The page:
The concept of artificial intelligence (AI) has been around for thousands of years. In fact, Leonardo da Vinci constructed an automaton in 1495, building on work done centuries earlier by the philosopher Plato. But AI has evolved more rapidly in recent decades due to innovations in semiconductor design, and demand for AI solutions is expected to soar in the coming years.

According to Ark Invest, AI software revenue could hit $14 trillion  by 2030, up from $1 trillion in 2021. Many growth stocks will benefit from that trend, but Amazon (AMZN -0.67%) and Cognex (CGNX -0.95%) look particularly attractive given their current valuations.

Here's what investors should know.

Amazon: AI for software developers and advertisers

Amazon Web Services (AWS) dominates the cloud computing industry. It accounted for 32% of cloud infrastructure and platform services (CIPS) in the first quarter, and consultancy Gartner has recognized AWS as the CIPS leader for the last 12 years. That long stint as the market leader hints at an unparalleled capacity for innovation, and AWS has focused its innovation engine on AI.

Amazon Titan is a large language model -- an AI algorithm that can understand and generate text -- that lets developers build intelligent chatbots and other conversational AI applications. Titan is one of many foundational models available through Amazon Bedrock, a new cloud service that allows clients to build all sorts of generative AI applications. For instance, Bedrock also includes foundational models from AI start-ups like Stability AI, the creator of popular text-to-image app Stable Diffusion.

Amazon is also using generative AI to simplify workflows for developers and marketers. Amazon CodeWisperer leans on AI to write undifferentiated software code, giving developers more time to focus on the creative aspects of coding projects (i.e., the code that could actually differentiate their product). Amazon also plans to use generative AI to create visual media content like images and videos for advertisers. That service could accelerate growth in its already-booming advertising business, and more effective advertising could theoretically boost sales on its marketplace, too.

Investors should always keep the big picture in mind. AI could be a powerful growth driver for Amazon in the coming years, but it is only one bullet point in a broader investment thesis. Amazon runs the most popular e-commerce marketplace, it is the third-largest ad tech company, and AWS is the global leader in cloud computing. In other words, Amazon stock is worth owning because the company has strong competitive positions in three growing markets.

As a caveat, Amazon's financial performance has been somewhat lackluster of late. First-quarter revenue rose just 9% to $127 billion, and the company reported net income of $3.2 billion, meaning its profit margin was under 3%. But revenue growth should reaccelerate in a more favorable economic environment, and Amazon should become increasingly profitable as cloud computing and digital advertising represent a larger portion of total sales. Both of those businesses have higher margins than retail.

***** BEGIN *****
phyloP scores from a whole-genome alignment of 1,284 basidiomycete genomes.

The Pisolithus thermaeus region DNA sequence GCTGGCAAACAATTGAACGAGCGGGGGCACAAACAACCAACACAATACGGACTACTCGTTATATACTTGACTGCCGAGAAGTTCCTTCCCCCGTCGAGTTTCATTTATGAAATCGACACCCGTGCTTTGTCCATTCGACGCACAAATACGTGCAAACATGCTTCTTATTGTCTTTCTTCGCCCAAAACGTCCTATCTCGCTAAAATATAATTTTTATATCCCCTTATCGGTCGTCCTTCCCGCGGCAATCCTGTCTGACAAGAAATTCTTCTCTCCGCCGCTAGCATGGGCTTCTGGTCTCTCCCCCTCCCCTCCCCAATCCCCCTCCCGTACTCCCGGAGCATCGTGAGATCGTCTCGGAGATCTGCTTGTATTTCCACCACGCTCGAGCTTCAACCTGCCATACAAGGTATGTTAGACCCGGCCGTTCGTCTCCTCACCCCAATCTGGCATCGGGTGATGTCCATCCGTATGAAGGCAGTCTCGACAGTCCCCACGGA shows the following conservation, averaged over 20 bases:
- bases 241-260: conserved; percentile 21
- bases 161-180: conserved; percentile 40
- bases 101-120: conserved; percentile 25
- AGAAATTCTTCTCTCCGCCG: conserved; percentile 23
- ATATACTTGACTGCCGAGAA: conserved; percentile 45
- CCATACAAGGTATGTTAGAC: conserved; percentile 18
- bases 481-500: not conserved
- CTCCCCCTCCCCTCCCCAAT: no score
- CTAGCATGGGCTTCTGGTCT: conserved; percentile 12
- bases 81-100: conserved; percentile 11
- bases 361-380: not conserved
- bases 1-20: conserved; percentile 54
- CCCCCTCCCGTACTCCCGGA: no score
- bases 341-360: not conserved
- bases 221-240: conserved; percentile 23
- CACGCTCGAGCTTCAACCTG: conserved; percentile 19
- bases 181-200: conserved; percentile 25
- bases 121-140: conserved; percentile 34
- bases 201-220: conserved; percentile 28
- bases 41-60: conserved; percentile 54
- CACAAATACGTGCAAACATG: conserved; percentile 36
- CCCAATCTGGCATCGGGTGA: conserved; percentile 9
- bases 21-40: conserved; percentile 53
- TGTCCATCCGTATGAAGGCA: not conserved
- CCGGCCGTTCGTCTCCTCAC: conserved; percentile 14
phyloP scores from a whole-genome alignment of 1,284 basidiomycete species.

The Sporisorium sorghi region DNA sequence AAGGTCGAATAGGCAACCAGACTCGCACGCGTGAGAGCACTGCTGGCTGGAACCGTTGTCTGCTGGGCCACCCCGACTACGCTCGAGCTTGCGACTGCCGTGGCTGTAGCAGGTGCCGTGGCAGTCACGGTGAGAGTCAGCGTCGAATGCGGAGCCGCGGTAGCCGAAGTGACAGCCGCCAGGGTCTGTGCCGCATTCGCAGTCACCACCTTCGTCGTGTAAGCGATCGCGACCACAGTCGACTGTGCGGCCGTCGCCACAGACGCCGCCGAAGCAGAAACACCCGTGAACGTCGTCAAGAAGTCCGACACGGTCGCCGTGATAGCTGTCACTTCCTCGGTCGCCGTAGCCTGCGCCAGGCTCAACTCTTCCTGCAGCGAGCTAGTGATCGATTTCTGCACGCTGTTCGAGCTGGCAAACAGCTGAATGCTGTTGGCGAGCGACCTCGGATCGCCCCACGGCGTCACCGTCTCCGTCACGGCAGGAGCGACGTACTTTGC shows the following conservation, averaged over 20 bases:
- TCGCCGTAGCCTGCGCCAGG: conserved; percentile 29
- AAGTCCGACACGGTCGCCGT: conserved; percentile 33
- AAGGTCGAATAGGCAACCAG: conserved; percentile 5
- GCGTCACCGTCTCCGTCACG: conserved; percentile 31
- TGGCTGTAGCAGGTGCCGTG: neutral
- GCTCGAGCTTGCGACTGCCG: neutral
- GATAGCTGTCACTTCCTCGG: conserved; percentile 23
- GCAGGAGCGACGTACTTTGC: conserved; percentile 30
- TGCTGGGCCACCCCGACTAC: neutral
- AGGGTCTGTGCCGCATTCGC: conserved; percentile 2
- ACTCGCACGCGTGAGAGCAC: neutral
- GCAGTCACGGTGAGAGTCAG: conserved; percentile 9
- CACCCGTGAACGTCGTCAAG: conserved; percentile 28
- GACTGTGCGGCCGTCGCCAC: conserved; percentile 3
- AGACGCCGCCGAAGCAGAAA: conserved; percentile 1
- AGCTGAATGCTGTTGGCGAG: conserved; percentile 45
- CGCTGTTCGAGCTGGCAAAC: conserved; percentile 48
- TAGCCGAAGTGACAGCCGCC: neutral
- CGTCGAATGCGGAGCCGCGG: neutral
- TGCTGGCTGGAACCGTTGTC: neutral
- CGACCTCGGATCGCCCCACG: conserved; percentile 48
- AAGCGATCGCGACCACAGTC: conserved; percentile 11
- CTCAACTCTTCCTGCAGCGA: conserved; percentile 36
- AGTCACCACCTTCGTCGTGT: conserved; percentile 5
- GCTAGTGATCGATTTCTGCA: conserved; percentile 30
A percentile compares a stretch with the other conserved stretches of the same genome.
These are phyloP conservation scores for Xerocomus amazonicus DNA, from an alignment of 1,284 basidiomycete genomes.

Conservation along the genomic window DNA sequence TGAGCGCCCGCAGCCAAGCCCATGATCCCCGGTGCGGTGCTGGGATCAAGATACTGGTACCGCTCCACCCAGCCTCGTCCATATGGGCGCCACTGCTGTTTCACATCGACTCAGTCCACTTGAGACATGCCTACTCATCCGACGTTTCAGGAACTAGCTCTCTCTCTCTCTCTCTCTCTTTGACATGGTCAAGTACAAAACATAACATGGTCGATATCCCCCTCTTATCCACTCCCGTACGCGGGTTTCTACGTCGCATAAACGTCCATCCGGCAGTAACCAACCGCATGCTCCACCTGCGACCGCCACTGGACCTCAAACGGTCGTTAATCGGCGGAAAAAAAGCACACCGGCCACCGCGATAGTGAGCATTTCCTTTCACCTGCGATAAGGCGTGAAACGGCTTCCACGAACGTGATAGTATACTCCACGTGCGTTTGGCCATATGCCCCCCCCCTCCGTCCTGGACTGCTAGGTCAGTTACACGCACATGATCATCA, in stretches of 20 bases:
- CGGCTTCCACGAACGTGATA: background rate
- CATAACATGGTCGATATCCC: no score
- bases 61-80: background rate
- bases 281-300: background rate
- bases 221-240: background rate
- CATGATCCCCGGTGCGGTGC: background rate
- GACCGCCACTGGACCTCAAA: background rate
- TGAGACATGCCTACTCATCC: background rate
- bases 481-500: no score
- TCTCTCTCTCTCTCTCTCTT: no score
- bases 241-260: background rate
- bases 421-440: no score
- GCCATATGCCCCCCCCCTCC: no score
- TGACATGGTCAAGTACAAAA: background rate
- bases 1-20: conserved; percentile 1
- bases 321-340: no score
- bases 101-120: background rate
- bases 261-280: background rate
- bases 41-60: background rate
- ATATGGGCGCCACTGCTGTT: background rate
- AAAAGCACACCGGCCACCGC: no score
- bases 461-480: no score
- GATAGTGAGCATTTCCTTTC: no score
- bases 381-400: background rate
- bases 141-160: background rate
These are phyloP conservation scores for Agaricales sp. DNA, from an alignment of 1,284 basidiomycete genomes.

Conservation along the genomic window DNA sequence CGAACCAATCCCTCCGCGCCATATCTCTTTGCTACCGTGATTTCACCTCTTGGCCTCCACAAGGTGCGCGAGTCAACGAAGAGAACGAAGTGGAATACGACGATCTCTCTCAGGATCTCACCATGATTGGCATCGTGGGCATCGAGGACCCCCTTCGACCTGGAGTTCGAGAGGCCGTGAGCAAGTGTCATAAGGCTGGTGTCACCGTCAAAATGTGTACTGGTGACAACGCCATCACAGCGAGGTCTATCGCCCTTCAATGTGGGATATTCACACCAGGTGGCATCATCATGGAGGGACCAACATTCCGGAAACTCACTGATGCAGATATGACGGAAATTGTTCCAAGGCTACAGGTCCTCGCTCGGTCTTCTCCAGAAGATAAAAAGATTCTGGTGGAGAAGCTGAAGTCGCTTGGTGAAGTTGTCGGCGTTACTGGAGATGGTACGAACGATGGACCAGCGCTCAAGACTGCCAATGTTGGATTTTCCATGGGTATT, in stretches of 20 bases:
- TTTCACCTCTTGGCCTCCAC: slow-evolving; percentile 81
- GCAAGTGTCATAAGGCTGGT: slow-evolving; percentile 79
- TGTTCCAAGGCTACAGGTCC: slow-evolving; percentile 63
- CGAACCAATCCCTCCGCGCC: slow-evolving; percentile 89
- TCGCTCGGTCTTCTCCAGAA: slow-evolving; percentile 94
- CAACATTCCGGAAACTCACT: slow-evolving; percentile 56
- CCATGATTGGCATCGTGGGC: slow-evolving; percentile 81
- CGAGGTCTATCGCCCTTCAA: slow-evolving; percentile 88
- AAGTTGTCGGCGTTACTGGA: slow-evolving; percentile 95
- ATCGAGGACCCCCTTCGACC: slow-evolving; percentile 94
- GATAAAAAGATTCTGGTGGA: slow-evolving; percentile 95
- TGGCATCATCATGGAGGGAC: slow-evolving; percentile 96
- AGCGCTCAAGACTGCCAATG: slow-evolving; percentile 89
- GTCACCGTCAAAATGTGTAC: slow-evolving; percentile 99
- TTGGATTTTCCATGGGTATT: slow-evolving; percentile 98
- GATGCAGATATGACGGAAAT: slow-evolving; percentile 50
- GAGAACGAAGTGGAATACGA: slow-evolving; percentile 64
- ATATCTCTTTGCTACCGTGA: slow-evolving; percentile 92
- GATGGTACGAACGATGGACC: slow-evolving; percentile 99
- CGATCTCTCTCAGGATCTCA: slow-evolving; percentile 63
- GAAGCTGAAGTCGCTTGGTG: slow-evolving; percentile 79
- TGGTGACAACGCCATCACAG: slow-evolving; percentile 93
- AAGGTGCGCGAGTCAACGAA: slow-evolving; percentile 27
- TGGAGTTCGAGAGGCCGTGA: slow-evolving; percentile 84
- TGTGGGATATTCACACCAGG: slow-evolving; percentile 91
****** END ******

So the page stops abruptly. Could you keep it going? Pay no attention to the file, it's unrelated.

Currently, shares trade at 2.1 times sales, a bargain compared to the five-year average of 3.6 times sales. That's why Amazon is among AI growth stocks worth buying today.

Cognex: AI for factory automation

Cognex is the leader in machine vision technology, a type of AI in which machines capture and analyze visual information (much like the human eye) for the purpose of factory automation. Machine vision is generally faster and more accurate than human vision, which makes it ideal for guiding assembly robots, monitoring production lines, and detecting defects in products like semiconductors and electric car batteries. Cognex provides machine vision systems and software to customers in multiple industries, but its largest end markets are automotive, logistics, and consumer electronics.

Cognex struggled financially in the first quarter. Revenue declined 29% to $201 million and earnings fell 61% to $0.15 per diluted share, but management attributes those results to softening demand brought on by macroeconomic uncertainty. That headwind was most pronounced in its logistics business, where a few large e-commerce customers have paused expansion projects after investing aggressively in machine vision technology during the pandemic. That slowdown accounted for more than half of the revenue decline in the quarter.

However, economic headwinds are a temporary setback, and Cognex should have no trouble reaccelerating growth when those headwinds ease. The logistics industry is still early in its adoption of machine vision, and very few warehouses have realized the full potential of automation, according to CFO Paul Todgham. That bodes well for Cognex given its status as the machine vision leader.

Management believes its $6.5 billion addressable market will grow 13% annually in the coming years, but the company expects revenue to grow at 15% annually over the long term. In other words, Cognex is confident in its ability to take market share. With that in mind, shares currently trade at 9.3 times sales, a discount to the five-year average of 12.1 times sales. That creates an attractive buying opportunity for investors.